Stop Letting Money Define Your Success
Most entrepreneurs aren’t making $100k in their first year…
Financial Expectations as an Entrepreneur
A few months ago, I polled my LinkedIn network to ask how much people made in their first year of entrepreneurship. I’ve got to say, the results were enlightening.
Whether you’re starting a side hustle, freelancing, or working full-time, I swear the algorithms on social media know. You’ll be infiltrated with content about it, mostly of people sharing their income that just-so-happens to be 20x yours. It can lead to a whole lot of comparison, and if you’re like me, it can make you feel pretty defeated.
The truth is, most entrepreneurs aren’t making $100k+ in their first year. In fact, some of the most successful entrepreneurs I know answered $0-$10k in my poll. I was shocked, because some of these people are millionaires, making multiple six figures a year now.
What I want to focus on here is this question: What would’ve happened if they stopped after year 1 because they “didn’t make enough?”
For one person, if they stopped after their $44k year, they would’ve missed out on the $500k year they had just a few years later. For another, if they threw in the towel after a $13k year, they would’ve missed out on the $180k they’re on track to make this year, just 3 years later.
This is all to say a few things:
If you don’t make a gazillion dollars in your first year (or even in your second or third year), you’re not a failure.
It can take time to make something profitable. In Airbnb’s first year, they made $200 per week ($10,400 per year). Now, they’re a multi-billion dollar company.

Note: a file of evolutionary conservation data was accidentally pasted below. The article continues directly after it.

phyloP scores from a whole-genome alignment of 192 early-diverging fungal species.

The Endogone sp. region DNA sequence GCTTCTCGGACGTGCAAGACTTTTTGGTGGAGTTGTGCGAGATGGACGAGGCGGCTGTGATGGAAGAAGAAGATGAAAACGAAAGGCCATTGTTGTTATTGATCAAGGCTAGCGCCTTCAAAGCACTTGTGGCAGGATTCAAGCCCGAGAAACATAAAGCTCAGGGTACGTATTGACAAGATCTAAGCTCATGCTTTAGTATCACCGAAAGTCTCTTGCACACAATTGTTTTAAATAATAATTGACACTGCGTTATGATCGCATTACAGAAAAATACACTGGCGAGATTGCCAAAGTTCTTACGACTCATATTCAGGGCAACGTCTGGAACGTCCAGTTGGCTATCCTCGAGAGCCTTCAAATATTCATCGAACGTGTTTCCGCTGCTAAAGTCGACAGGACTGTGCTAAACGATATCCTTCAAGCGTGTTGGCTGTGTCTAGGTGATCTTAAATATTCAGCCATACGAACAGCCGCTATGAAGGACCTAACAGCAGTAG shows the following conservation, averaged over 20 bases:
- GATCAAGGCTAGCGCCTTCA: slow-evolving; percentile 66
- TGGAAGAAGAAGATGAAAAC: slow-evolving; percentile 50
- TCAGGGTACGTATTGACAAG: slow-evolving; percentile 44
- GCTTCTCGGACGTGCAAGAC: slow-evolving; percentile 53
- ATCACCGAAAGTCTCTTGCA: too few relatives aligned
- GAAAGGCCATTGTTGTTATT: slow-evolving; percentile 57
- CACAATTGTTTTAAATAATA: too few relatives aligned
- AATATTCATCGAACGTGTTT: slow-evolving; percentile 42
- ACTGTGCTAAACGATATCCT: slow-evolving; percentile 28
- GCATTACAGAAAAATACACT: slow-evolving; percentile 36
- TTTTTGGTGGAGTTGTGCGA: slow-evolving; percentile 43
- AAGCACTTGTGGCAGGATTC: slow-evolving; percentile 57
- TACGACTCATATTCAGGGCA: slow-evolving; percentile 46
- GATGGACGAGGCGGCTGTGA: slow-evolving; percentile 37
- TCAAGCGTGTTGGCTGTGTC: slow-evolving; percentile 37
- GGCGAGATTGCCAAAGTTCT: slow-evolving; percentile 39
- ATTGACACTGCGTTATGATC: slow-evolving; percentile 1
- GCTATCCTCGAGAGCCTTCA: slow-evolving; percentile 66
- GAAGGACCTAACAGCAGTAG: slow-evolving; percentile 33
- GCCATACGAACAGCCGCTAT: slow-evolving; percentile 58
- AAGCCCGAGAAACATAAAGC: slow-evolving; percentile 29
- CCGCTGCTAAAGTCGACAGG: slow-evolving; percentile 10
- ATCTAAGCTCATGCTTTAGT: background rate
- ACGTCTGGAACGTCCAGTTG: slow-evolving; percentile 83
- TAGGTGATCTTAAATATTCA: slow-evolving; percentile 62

If you truly feel passionate about it, keep going.
We live in a world that makes earning money non-negotiable. We all gotta eat. But that doesn’t mean we have to tie our idea of success to how much we’re able to earn right off the bat.
If stories like these are motivating to you, you’d love the Mind Your Business podcast. Here are a few specific episodes worth listening to:
Wooohooo! 6 new gigs!!
The CEO of Observer is looking for writers to contribute to their Business Coverage category as they gear up for a partnership with Yahoo Finance.
$75-$100/hour 👀 Brave People is looking for a web copywriter to assist with clients’ copy. 8-10 hours per week.
$2,000/month for 12 videos total + engaging with the community online. Ideally looking for someone in NYC for a hybrid working style.
Looking for a part-time product manager (with the potential to grow into a full-time role) to help organize projects across teams. Budget is $35-$65/hour 👀
Turo is a online platform that allows people to rent other people’s cars. Based on Turo’s potential earnings calculator, you can earn around an average of $10k-$20k per year for renting out your car when you’re not using it. 🤯
Respondent is a paid survey and interview website where companies conducting product research find participants (aka you!). Some projects equate to around $100-$200/hour.
Bonus Gig Opp: Anyone good at building websites on Framer? If so, check out Contra. I swear I’ve seen like 10 postings on there looking for Framer website designers in the past couple weeks. 😅
Want to see a specific type of work? Just let us know. And for more opportunities, check out the list here.
What I’m Thinking About
Having a “low” first year isn’t the end of the world. But how do you know when it is actually time to throw in the towel? How do you know when it’s time to pivot, or maybe even shut things down?
It’s a tough question, and it might not feel good to think about. But it’s important.
Next week, we’ll dive into how to identify when things aren’t working, when and what to fix, and how to recognize when it really is time to shut things down.
See ya next week,